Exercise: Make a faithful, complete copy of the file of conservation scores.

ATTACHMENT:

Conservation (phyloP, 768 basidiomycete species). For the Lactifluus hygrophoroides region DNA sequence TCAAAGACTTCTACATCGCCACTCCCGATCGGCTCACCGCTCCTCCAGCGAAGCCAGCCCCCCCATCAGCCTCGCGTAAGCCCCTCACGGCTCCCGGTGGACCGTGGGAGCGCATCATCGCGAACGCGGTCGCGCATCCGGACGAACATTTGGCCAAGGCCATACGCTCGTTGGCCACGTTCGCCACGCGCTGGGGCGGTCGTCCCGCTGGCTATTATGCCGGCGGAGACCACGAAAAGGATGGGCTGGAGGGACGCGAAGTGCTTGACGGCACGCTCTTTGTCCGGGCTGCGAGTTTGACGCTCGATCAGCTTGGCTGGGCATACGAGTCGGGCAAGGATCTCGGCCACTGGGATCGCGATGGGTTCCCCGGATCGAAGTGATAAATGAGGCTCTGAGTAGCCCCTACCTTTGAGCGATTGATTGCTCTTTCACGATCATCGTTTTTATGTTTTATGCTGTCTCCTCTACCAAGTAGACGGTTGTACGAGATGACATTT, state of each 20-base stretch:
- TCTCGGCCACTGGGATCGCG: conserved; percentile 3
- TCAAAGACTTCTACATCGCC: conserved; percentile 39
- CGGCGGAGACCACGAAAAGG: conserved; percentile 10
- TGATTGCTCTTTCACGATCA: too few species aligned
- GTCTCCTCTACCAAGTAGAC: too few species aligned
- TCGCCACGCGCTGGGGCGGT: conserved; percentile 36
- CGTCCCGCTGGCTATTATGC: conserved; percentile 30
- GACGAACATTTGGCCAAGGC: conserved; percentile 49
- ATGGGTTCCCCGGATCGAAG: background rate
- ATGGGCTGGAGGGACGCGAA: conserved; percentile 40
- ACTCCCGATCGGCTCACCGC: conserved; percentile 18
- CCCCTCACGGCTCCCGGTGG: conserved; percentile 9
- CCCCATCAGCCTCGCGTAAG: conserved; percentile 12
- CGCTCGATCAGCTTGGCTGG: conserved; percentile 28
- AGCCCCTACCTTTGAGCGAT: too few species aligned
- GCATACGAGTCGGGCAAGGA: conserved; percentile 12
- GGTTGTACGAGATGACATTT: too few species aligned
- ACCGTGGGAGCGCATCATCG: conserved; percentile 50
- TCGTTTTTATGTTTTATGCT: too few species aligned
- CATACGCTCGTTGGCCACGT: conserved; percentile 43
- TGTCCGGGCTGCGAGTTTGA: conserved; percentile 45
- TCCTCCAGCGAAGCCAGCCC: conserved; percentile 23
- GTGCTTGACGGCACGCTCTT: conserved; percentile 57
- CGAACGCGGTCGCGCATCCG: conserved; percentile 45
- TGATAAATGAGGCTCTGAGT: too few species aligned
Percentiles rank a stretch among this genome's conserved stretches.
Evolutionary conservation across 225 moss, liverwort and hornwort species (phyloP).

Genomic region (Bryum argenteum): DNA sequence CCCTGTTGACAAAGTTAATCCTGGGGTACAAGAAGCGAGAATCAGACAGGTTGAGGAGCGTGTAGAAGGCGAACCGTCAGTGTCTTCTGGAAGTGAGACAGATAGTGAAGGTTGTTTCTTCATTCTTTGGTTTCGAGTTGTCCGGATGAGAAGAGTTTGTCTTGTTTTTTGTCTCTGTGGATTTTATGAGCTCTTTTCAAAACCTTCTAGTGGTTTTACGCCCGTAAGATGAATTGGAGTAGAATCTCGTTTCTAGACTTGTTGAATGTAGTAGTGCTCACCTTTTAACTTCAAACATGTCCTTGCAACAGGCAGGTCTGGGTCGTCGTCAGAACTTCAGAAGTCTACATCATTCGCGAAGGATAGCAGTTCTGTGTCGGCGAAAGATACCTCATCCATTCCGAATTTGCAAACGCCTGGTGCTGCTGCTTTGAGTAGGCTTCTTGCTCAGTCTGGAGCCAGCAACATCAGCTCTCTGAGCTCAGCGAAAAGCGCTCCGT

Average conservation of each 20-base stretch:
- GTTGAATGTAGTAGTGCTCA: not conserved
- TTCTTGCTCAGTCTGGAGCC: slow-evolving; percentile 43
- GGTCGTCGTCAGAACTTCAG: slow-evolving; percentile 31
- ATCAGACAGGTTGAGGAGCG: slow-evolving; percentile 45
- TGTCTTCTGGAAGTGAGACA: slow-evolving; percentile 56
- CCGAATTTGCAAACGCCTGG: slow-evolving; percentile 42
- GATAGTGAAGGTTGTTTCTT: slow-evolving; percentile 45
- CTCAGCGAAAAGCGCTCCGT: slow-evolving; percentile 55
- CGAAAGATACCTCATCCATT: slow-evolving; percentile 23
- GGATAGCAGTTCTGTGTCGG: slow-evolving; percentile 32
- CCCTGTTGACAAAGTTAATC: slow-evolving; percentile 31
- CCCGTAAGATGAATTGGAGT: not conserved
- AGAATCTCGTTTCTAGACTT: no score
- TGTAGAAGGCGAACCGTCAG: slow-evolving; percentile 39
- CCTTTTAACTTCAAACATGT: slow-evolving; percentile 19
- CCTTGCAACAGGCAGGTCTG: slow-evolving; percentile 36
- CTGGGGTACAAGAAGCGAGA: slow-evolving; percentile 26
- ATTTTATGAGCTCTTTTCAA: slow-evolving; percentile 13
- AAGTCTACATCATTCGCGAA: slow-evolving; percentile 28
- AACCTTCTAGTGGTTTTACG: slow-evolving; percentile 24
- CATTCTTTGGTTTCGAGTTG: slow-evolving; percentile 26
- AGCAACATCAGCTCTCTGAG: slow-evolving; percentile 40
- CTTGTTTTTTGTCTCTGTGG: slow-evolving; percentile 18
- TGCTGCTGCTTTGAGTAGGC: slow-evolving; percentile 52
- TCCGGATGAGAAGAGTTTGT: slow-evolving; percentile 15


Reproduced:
Conservation (phyloP, 768 basidiomycete species). For the Lactifluus hygrophoroides region DNA sequence TCAAAGACTTCTACATCGCCACTCCCGATCGGCTCACCGCTCCTCCAGCGAAGCCAGCCCCCCCATCAGCCTCGCGTAAGCCCCTCACGGCTCCCGGTGGACCGTGGGAGCGCATCATCGCGAACGCGGTCGCGCATCCGGACGAACATTTGGCCAAGGCCATACGCTCGTTGGCCACGTTCGCCACGCGCTGGGGCGGTCGTCCCGCTGGCTATTATGCCGGCGGAGACCACGAAAAGGATGGGCTGGAGGGACGCGAAGTGCTTGACGGCACGCTCTTTGTCCGGGCTGCGAGTTTGACGCTCGATCAGCTTGGCTGGGCATACGAGTCGGGCAAGGATCTCGGCCACTGGGATCGCGATGGGTTCCCCGGATCGAAGTGATAAATGAGGCTCTGAGTAGCCCCTACCTTTGAGCGATTGATTGCTCTTTCACGATCATCGTTTTTATGTTTTATGCTGTCTCCTCTACCAAGTAGACGGTTGTACGAGATGACATTT, state of each 20-base stretch:
- TCTCGGCCACTGGGATCGCG: conserved; percentile 3
- TCAAAGACTTCTACATCGCC: conserved; percentile 39
- CGGCGGAGACCACGAAAAGG: conserved; percentile 10
- TGATTGCTCTTTCACGATCA: too few species aligned
- GTCTCCTCTACCAAGTAGAC: too few species aligned
- TCGCCACGCGCTGGGGCGGT: conserved; percentile 36
- CGTCCCGCTGGCTATTATGC: conserved; percentile 30
- GACGAACATTTGGCCAAGGC: conserved; percentile 49
- ATGGGTTCCCCGGATCGAAG: background rate
- ATGGGCTGGAGGGACGCGAA: conserved; percentile 40
- ACTCCCGATCGGCTCACCGC: conserved; percentile 18
- CCCCTCACGGCTCCCGGTGG: conserved; percentile 9
- CCCCATCAGCCTCGCGTAAG: conserved; percentile 12
- CGCTCGATCAGCTTGGCTGG: conserved; percentile 28
- AGCCCCTACCTTTGAGCGAT: too few species aligned
- GCATACGAGTCGGGCAAGGA: conserved; percentile 12
- GGTTGTACGAGATGACATTT: too few species aligned
- ACCGTGGGAGCGCATCATCG: conserved; percentile 50
- TCGTTTTTATGTTTTATGCT: too few species aligned
- CATACGCTCGTTGGCCACGT: conserved; percentile 43
- TGTCCGGGCTGCGAGTTTGA: conserved; percentile 45
- TCCTCCAGCGAAGCCAGCCC: conserved; percentile 23
- GTGCTTGACGGCACGCTCTT: conserved; percentile 57
- CGAACGCGGTCGCGCATCCG: conserved; percentile 45
- TGATAAATGAGGCTCTGAGT: too few species aligned
Percentiles rank a stretch among this genome's conserved stretches.
Evolutionary conservation across 225 moss, liverwort and hornwort species (phyloP).

Genomic region (Bryum argenteum): DNA sequence CCCTGTTGACAAAGTTAATCCTGGGGTACAAGAAGCGAGAATCAGACAGGTTGAGGAGCGTGTAGAAGGCGAACCGTCAGTGTCTTCTGGAAGTGAGACAGATAGTGAAGGTTGTTTCTTCATTCTTTGGTTTCGAGTTGTCCGGATGAGAAGAGTTTGTCTTGTTTTTTGTCTCTGTGGATTTTATGAGCTCTTTTCAAAACCTTCTAGTGGTTTTACGCCCGTAAGATGAATTGGAGTAGAATCTCGTTTCTAGACTTGTTGAATGTAGTAGTGCTCACCTTTTAACTTCAAACATGTCCTTGCAACAGGCAGGTCTGGGTCGTCGTCAGAACTTCAGAAGTCTACATCATTCGCGAAGGATAGCAGTTCTGTGTCGGCGAAAGATACCTCATCCATTCCGAATTTGCAAACGCCTGGTGCTGCTGCTTTGAGTAGGCTTCTTGCTCAGTCTGGAGCCAGCAACATCAGCTCTCTGAGCTCAGCGAAAAGCGCTCCGT

Average conservation of each 20-base stretch:
- GTTGAATGTAGTAGTGCTCA: not conserved
- TTCTTGCTCAGTCTGGAGCC: slow-evolving; percentile 43
- GGTCGTCGTCAGAACTTCAG: slow-evolving; percentile 31
- ATCAGACAGGTTGAGGAGCG: slow-evolving; percentile 45
- TGTCTTCTGGAAGTGAGACA: slow-evolving; percentile 56
- CCGAATTTGCAAACGCCTGG: slow-evolving; percentile 42
- GATAGTGAAGGTTGTTTCTT: slow-evolving; percentile 45
- CTCAGCGAAAAGCGCTCCGT: slow-evolving; percentile 55
- CGAAAGATACCTCATCCATT: slow-evolving; percentile 23
- GGATAGCAGTTCTGTGTCGG: slow-evolving; percentile 32
- CCCTGTTGACAAAGTTAATC: slow-evolving; percentile 31
- CCCGTAAGATGAATTGGAGT: not conserved
- AGAATCTCGTTTCTAGACTT: no score
- TGTAGAAGGCGAACCGTCAG: slow-evolving; percentile 39
- CCTTTTAACTTCAAACATGT: slow-evolving; percentile 19
- CCTTGCAACAGGCAGGTCTG: slow-evolving; percentile 36
- CTGGGGTACAAGAAGCGAGA: slow-evolving; percentile 26
- ATTTTATGAGCTCTTTTCAA: slow-evolving; percentile 13
- AAGTCTACATCATTCGCGAA: slow-evolving; percentile 28
- AACCTTCTAGTGGTTTTACG: slow-evolving; percentile 24
- CATTCTTTGGTTTCGAGTTG: slow-evolving; percentile 26
- AGCAACATCAGCTCTCTGAG: slow-evolving; percentile 40
- CTTGTTTTTTGTCTCTGTGG: slow-evolving; percentile 18
- TGCTGCTGCTTTGAGTAGGC: slow-evolving; percentile 52
- TCCGGATGAGAAGAGTTTGT: slow-evolving; percentile 15